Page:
“I try to be cynical, but it’s so hard to keep up.’’ — Lily Tomlin
AS GAS PRICES drifted toward $4 per gallon last month, politicians dashed to the microphones, and the crazy talk began to flow. The torrent of miracle cures, scapegoats, and quick fixes is designed to placate and deflect attention. The rhetoric is designed not for economists, but for angry voters. Therefore, politicians assume, it doesn’t need to make any sense. It should just sound confident, convincing, and a little angry.
President Obama didn’t invent Gas Price Crazy Talk, but he’s worked it hard. His recent comments are a guidebook for aspiring demagogues. And by all means, he needs to be on the top of his game. Energy is a global market, buffeted by everything from growth in China to saber-rattling in Iran. But Obama has pushed a long line of policies whose likely outcome will be higher prices for oil, natural gas, and fuel at the pump. Maybe no one will notice.
The best crazy talk always begins with seizing the intellectual high ground. “There are no short-term silver bullets,’’ intoned the president at a University of Miami speech. The phrase assured the crowd of his thoughtfulness. Then, with both deftness and an awesome lack of self-awareness, he offered the craziest silver bullet imaginable: algae.
“And we’re making investments in the development of gasoline and diesel and jet fuel that’s actually made from a plant-like substance known as algae. Believe it or not, we could replace up to 17 percent of the oil we import for transportation with this fuel that we can grow right here in America.’’
Seriously? Maybe the president was just pandering to some massive (and highly secretive) algae lobby. Ten years from now, if 15 percent of America’s transportation fuel is made from algae, I’ll eat my hat.
The president’s campaign mantra is definitely “listen to what I say, don’t look at what I did.’’ After all, in just three years he shut down America’s deepwater energy exploration for six months, encouraged the EPA to restrict the use of energy sources containing carbon, and refused to permit America’s biggest oil pipeline project in 30 years. These may not be make-or-break economic decisions, but they are far from gas-price friendly.
Normally, Obama would have a bit more ammunition to work with, but the old “Blue Ribbon Task Force’’ standby was already shot from his quiver. Last April he assembled a crack team to “make sure that no one is taking advantage of the American consumers.’’ It was a ringing success, I’m sure. So we can rest easy knowing that the president’s policy, not illegal behavior, is driving the stiff prices we’re paying for gas.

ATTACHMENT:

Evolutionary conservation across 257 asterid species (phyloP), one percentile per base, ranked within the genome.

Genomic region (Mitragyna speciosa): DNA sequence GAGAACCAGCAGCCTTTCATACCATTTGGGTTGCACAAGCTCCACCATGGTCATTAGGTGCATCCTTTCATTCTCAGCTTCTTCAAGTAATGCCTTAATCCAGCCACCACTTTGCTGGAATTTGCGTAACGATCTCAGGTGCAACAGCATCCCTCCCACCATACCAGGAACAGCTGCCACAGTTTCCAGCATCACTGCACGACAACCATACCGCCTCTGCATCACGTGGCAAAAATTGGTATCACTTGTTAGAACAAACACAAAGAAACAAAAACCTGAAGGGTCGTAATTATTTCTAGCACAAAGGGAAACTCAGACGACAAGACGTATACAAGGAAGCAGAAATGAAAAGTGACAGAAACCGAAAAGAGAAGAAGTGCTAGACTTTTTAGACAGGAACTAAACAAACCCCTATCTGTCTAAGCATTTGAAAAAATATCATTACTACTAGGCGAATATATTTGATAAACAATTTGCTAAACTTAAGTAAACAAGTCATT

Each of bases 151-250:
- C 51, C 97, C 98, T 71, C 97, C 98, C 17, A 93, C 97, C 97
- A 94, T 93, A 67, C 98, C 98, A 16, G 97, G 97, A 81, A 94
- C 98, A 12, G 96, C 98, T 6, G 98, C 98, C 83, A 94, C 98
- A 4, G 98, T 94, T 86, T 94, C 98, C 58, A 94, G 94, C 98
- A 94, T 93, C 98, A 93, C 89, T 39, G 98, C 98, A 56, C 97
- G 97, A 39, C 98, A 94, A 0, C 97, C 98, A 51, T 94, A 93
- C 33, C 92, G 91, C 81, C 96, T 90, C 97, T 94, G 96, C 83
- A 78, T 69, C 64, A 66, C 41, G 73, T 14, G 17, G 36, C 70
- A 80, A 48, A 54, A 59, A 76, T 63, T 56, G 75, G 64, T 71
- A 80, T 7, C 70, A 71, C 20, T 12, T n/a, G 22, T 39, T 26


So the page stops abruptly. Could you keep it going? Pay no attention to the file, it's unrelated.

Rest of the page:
Obama has pushed a long line of policies whose likely outcome will be higher prices for oil, natural gas, and fuel.
What ever happened to the good old days when we just pointed the finger at mean-spirited “speculators’’ and were done? It was a popular liberal line a few years ago. And last week, Bernie Sanders decried that in June 2008 “speculators overwhelmingly controlled the oil futures market.’’ He neglected to mention that their net position was short; in other words, they would have benefited from a drop in oil prices.
Not to be outdone, Senator Harry Reid held a press conference calling for a good old-fashioned Federal Trade Commission investigation. The senator seemed unaware that the FTC already had an investigation going for the past year - and has reported no wrongdoing or “rampant speculation.’’ A preliminary study by the Commodities Futures Trading Commission reached a similar conclusion.
Which brings us to the last line of crazy-talk defense: “Release the SPR!’’ (That is, the Strategic Petroleum Reserve.) Responding to calls from a handful of Democratic congressmen, Treasury Secretary Tim Geithner has hinted that it’s on the table. Yet the reserve is intended for national security purposes, not price manipulation, and past releases, like the one Obama approved last year, have had little impact on prices. But after pulling out the task force, attacking the speculators, and promising cars that run on algae, it’s really not much of a stretch.
We’ve seen this show before. When prices spiked in the ’70s, the ’90s, or the ’00s, politicians of all stripes were enchanted by gilded promises of synfuels, ethanol, and hydrogen. Today, it’s pond scum. No one welcomes high energy prices, any more than we would high prices for food or medicine. But the laws of supply and demand in a global marketplace will not be repealed.
It would be nice if someone treated Americans as though they were adult enough to understand. Instead, the cycle of Gas Price Crazy Talk lives on.John E. Sununu, a regular Globe contributor, is a former US senator from New Hampshire.